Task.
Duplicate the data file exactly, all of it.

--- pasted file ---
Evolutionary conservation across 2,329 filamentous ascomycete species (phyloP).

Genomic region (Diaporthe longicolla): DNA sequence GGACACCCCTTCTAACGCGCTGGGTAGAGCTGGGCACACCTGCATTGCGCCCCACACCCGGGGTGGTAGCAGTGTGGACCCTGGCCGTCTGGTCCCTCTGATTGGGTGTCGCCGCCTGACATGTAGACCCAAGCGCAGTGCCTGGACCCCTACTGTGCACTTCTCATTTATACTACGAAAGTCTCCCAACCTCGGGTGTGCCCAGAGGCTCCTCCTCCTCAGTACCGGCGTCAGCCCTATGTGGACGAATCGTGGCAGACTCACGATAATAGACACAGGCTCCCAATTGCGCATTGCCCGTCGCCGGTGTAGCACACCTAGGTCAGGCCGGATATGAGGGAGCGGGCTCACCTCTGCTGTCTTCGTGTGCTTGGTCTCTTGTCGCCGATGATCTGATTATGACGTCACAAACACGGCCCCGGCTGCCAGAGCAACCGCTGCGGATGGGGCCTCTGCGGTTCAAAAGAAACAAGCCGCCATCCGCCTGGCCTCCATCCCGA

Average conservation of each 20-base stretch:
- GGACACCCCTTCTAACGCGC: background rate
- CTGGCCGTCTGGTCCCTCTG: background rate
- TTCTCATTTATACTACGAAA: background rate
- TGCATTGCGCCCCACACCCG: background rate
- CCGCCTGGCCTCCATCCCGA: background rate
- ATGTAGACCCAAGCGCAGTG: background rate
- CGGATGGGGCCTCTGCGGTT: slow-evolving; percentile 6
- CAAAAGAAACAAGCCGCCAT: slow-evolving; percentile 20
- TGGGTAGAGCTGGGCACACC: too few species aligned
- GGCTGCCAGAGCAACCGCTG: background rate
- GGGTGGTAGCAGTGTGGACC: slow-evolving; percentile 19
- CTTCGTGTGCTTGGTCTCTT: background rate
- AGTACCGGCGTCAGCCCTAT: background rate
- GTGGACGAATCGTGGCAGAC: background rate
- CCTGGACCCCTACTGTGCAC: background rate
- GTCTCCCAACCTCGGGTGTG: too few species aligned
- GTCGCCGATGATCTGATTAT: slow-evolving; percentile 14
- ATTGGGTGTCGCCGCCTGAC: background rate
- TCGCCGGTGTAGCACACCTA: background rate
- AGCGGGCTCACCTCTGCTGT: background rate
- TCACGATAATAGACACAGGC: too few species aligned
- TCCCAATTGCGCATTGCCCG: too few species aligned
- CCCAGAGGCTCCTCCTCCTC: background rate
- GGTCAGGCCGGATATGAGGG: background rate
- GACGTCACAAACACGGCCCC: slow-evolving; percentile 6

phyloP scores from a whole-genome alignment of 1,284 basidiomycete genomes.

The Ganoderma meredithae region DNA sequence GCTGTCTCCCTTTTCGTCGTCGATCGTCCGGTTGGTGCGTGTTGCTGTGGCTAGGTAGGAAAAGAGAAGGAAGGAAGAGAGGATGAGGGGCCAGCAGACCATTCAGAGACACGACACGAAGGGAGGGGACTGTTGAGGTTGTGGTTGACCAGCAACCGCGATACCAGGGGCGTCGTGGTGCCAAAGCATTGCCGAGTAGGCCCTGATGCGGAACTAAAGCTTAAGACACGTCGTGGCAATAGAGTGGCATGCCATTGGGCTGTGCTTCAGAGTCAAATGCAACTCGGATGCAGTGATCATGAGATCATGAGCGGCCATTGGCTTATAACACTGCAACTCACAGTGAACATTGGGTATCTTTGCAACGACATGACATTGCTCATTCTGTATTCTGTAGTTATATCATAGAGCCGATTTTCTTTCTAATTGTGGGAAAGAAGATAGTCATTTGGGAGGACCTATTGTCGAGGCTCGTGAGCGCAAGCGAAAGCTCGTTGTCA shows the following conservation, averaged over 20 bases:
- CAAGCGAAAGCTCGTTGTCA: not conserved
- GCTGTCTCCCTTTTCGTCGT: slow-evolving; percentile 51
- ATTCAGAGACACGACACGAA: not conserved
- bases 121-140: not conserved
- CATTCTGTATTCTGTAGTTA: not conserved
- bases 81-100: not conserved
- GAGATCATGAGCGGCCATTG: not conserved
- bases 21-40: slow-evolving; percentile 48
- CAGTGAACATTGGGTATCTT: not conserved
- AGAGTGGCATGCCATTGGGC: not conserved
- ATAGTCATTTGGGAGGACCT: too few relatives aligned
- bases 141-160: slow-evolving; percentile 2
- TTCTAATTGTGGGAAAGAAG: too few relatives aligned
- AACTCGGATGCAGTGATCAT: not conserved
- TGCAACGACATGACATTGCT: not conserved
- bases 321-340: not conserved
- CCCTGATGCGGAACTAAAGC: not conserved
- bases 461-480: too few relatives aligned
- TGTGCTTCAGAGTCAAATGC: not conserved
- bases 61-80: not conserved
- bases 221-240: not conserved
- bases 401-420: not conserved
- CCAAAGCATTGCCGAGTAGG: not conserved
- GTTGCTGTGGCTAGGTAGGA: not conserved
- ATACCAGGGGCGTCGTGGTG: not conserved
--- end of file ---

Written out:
Evolutionary conservation across 2,329 filamentous ascomycete species (phyloP).

Genomic region (Diaporthe longicolla): DNA sequence GGACACCCCTTCTAACGCGCTGGGTAGAGCTGGGCACACCTGCATTGCGCCCCACACCCGGGGTGGTAGCAGTGTGGACCCTGGCCGTCTGGTCCCTCTGATTGGGTGTCGCCGCCTGACATGTAGACCCAAGCGCAGTGCCTGGACCCCTACTGTGCACTTCTCATTTATACTACGAAAGTCTCCCAACCTCGGGTGTGCCCAGAGGCTCCTCCTCCTCAGTACCGGCGTCAGCCCTATGTGGACGAATCGTGGCAGACTCACGATAATAGACACAGGCTCCCAATTGCGCATTGCCCGTCGCCGGTGTAGCACACCTAGGTCAGGCCGGATATGAGGGAGCGGGCTCACCTCTGCTGTCTTCGTGTGCTTGGTCTCTTGTCGCCGATGATCTGATTATGACGTCACAAACACGGCCCCGGCTGCCAGAGCAACCGCTGCGGATGGGGCCTCTGCGGTTCAAAAGAAACAAGCCGCCATCCGCCTGGCCTCCATCCCGA

Average conservation of each 20-base stretch:
- GGACACCCCTTCTAACGCGC: background rate
- CTGGCCGTCTGGTCCCTCTG: background rate
- TTCTCATTTATACTACGAAA: background rate
- TGCATTGCGCCCCACACCCG: background rate
- CCGCCTGGCCTCCATCCCGA: background rate
- ATGTAGACCCAAGCGCAGTG: background rate
- CGGATGGGGCCTCTGCGGTT: slow-evolving; percentile 6
- CAAAAGAAACAAGCCGCCAT: slow-evolving; percentile 20
- TGGGTAGAGCTGGGCACACC: too few species aligned
- GGCTGCCAGAGCAACCGCTG: background rate
- GGGTGGTAGCAGTGTGGACC: slow-evolving; percentile 19
- CTTCGTGTGCTTGGTCTCTT: background rate
- AGTACCGGCGTCAGCCCTAT: background rate
- GTGGACGAATCGTGGCAGAC: background rate
- CCTGGACCCCTACTGTGCAC: background rate
- GTCTCCCAACCTCGGGTGTG: too few species aligned
- GTCGCCGATGATCTGATTAT: slow-evolving; percentile 14
- ATTGGGTGTCGCCGCCTGAC: background rate
- TCGCCGGTGTAGCACACCTA: background rate
- AGCGGGCTCACCTCTGCTGT: background rate
- TCACGATAATAGACACAGGC: too few species aligned
- TCCCAATTGCGCATTGCCCG: too few species aligned
- CCCAGAGGCTCCTCCTCCTC: background rate
- GGTCAGGCCGGATATGAGGG: background rate
- GACGTCACAAACACGGCCCC: slow-evolving; percentile 6

phyloP scores from a whole-genome alignment of 1,284 basidiomycete genomes.

The Ganoderma meredithae region DNA sequence GCTGTCTCCCTTTTCGTCGTCGATCGTCCGGTTGGTGCGTGTTGCTGTGGCTAGGTAGGAAAAGAGAAGGAAGGAAGAGAGGATGAGGGGCCAGCAGACCATTCAGAGACACGACACGAAGGGAGGGGACTGTTGAGGTTGTGGTTGACCAGCAACCGCGATACCAGGGGCGTCGTGGTGCCAAAGCATTGCCGAGTAGGCCCTGATGCGGAACTAAAGCTTAAGACACGTCGTGGCAATAGAGTGGCATGCCATTGGGCTGTGCTTCAGAGTCAAATGCAACTCGGATGCAGTGATCATGAGATCATGAGCGGCCATTGGCTTATAACACTGCAACTCACAGTGAACATTGGGTATCTTTGCAACGACATGACATTGCTCATTCTGTATTCTGTAGTTATATCATAGAGCCGATTTTCTTTCTAATTGTGGGAAAGAAGATAGTCATTTGGGAGGACCTATTGTCGAGGCTCGTGAGCGCAAGCGAAAGCTCGTTGTCA shows the following conservation, averaged over 20 bases:
- CAAGCGAAAGCTCGTTGTCA: not conserved
- GCTGTCTCCCTTTTCGTCGT: slow-evolving; percentile 51
- ATTCAGAGACACGACACGAA: not conserved
- bases 121-140: not conserved
- CATTCTGTATTCTGTAGTTA: not conserved
- bases 81-100: not conserved
- GAGATCATGAGCGGCCATTG: not conserved
- bases 21-40: slow-evolving; percentile 48
- CAGTGAACATTGGGTATCTT: not conserved
- AGAGTGGCATGCCATTGGGC: not conserved
- ATAGTCATTTGGGAGGACCT: too few relatives aligned
- bases 141-160: slow-evolving; percentile 2
- TTCTAATTGTGGGAAAGAAG: too few relatives aligned
- AACTCGGATGCAGTGATCAT: not conserved
- TGCAACGACATGACATTGCT: not conserved
- bases 321-340: not conserved
- CCCTGATGCGGAACTAAAGC: not conserved
- bases 461-480: too few relatives aligned
- TGTGCTTCAGAGTCAAATGC: not conserved
- bases 61-80: not conserved
- bases 221-240: not conserved
- bases 401-420: not conserved
- CCAAAGCATTGCCGAGTAGG: not conserved
- GTTGCTGTGGCTAGGTAGGA: not conserved
- ATACCAGGGGCGTCGTGGTG: not conserved